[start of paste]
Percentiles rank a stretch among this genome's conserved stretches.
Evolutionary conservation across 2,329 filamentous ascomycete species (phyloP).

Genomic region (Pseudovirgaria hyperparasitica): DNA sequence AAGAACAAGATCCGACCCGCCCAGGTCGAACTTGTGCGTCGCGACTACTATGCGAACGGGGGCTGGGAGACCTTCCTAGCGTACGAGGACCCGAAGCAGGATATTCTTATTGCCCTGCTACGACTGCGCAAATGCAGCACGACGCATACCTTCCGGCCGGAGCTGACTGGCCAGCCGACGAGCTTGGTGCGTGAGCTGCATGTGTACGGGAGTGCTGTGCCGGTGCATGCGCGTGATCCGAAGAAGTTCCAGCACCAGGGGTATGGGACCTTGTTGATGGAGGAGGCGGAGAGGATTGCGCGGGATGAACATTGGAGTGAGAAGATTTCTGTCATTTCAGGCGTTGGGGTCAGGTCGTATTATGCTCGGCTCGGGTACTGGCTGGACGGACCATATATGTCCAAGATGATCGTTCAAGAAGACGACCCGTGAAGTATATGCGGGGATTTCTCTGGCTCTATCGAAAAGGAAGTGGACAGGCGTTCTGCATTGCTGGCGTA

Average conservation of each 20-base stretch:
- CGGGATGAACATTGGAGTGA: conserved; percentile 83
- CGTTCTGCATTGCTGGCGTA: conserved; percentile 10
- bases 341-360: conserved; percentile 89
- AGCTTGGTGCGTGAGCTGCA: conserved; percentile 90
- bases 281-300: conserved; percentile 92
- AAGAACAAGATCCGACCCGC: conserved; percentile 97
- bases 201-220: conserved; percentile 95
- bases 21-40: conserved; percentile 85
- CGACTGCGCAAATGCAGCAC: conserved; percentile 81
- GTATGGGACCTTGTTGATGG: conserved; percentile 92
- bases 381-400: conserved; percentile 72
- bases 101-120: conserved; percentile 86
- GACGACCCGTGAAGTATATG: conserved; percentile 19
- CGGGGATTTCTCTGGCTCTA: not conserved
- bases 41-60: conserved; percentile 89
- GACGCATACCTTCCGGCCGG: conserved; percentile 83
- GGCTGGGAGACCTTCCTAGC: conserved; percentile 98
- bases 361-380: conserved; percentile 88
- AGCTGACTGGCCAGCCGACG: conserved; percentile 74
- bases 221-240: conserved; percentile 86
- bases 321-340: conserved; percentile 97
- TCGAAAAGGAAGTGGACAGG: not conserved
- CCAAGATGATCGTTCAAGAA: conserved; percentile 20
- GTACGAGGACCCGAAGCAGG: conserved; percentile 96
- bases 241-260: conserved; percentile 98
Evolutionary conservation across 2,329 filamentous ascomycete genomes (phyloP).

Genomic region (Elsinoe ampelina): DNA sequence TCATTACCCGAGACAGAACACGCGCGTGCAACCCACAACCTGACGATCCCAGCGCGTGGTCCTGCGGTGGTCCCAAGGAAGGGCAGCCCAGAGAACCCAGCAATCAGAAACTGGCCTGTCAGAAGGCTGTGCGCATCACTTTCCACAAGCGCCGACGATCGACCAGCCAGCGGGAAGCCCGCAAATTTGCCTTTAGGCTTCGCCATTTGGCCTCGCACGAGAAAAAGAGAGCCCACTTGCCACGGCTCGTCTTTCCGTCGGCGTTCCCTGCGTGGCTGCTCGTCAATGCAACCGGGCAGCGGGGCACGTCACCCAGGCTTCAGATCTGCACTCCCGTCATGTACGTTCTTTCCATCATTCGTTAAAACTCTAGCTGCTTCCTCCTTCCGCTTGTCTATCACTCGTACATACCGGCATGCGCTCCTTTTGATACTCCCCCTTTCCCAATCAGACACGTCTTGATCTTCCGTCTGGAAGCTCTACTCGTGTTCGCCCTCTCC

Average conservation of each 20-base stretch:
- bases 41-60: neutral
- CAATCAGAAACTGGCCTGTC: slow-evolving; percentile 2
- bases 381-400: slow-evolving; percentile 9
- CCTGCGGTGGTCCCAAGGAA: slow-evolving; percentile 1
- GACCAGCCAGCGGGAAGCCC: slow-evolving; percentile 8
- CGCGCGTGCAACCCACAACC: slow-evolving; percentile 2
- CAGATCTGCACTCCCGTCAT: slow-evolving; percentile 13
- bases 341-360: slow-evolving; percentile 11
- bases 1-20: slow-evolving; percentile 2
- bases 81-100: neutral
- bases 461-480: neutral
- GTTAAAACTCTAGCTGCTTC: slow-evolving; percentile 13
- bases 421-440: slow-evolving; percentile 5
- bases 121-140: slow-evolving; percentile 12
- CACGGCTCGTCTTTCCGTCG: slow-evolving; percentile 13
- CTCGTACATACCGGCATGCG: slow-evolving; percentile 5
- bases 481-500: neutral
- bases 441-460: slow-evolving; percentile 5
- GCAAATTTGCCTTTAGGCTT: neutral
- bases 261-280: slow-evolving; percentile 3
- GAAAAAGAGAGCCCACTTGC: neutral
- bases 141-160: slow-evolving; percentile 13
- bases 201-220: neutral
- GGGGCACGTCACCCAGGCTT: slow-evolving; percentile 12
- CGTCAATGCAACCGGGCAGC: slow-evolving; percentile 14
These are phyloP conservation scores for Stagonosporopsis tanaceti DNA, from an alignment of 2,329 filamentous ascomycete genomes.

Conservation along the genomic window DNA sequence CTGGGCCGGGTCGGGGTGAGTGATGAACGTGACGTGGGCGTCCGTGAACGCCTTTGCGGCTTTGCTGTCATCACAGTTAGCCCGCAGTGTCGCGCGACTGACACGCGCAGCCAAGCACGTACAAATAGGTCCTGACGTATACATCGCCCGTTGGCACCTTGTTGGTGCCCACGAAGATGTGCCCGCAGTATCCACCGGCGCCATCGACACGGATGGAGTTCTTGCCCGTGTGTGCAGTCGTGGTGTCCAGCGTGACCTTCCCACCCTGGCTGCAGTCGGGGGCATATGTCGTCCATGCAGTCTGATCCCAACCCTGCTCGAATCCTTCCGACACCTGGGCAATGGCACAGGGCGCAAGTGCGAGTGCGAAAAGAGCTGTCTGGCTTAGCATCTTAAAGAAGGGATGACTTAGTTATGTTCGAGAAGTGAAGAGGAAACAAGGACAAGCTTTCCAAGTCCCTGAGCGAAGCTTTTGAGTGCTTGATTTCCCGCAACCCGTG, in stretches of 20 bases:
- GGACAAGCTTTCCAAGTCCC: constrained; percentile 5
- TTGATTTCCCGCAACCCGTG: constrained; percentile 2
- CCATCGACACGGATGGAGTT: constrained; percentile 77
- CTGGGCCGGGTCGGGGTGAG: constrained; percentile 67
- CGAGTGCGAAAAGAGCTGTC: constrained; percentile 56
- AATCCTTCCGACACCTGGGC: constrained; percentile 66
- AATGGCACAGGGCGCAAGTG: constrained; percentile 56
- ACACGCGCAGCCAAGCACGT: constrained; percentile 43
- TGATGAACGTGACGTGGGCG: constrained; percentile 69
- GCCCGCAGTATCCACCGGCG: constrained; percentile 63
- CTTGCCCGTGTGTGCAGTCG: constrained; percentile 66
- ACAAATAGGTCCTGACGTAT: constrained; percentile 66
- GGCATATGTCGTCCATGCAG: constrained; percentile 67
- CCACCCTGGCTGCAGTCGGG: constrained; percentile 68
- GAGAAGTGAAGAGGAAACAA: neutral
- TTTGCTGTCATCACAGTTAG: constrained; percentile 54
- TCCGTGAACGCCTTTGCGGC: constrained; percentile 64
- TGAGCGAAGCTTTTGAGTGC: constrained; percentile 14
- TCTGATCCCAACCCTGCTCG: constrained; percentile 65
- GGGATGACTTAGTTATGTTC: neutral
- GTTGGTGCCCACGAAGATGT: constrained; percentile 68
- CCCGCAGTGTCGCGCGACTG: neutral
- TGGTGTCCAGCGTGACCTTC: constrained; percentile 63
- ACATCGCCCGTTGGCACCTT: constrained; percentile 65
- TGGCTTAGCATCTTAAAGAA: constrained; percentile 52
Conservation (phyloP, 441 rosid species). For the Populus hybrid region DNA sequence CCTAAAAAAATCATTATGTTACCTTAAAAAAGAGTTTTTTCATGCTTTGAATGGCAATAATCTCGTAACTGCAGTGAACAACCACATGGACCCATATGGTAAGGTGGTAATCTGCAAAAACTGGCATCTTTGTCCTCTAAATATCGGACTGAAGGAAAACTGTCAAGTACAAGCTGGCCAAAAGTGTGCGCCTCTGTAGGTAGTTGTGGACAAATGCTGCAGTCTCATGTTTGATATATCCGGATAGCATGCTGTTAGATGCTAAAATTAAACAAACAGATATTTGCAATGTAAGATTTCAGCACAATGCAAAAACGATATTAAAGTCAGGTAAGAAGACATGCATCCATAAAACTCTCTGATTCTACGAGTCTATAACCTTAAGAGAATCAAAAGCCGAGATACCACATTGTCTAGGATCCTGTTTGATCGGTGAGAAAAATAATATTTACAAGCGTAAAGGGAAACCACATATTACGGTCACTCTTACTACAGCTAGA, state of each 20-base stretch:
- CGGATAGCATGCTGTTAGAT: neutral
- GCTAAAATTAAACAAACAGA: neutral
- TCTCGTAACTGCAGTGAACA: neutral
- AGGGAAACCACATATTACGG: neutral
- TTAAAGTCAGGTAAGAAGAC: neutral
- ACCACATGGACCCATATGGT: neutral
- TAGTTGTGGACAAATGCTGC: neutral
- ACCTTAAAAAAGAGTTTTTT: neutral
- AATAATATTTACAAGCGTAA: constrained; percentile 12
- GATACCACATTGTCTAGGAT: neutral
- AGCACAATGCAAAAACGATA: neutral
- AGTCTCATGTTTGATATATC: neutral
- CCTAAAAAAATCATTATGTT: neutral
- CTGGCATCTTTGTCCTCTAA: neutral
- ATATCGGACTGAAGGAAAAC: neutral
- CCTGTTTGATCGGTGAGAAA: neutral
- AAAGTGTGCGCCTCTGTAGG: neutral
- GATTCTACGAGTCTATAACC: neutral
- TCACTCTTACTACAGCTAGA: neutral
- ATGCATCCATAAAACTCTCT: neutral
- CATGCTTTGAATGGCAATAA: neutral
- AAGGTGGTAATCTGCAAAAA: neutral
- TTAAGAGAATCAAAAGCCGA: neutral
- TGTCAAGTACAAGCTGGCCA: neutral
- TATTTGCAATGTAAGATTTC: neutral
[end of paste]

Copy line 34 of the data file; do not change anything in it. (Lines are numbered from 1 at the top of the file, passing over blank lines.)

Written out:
- CAATCAGAAACTGGCCTGTC: slow-evolving; percentile 2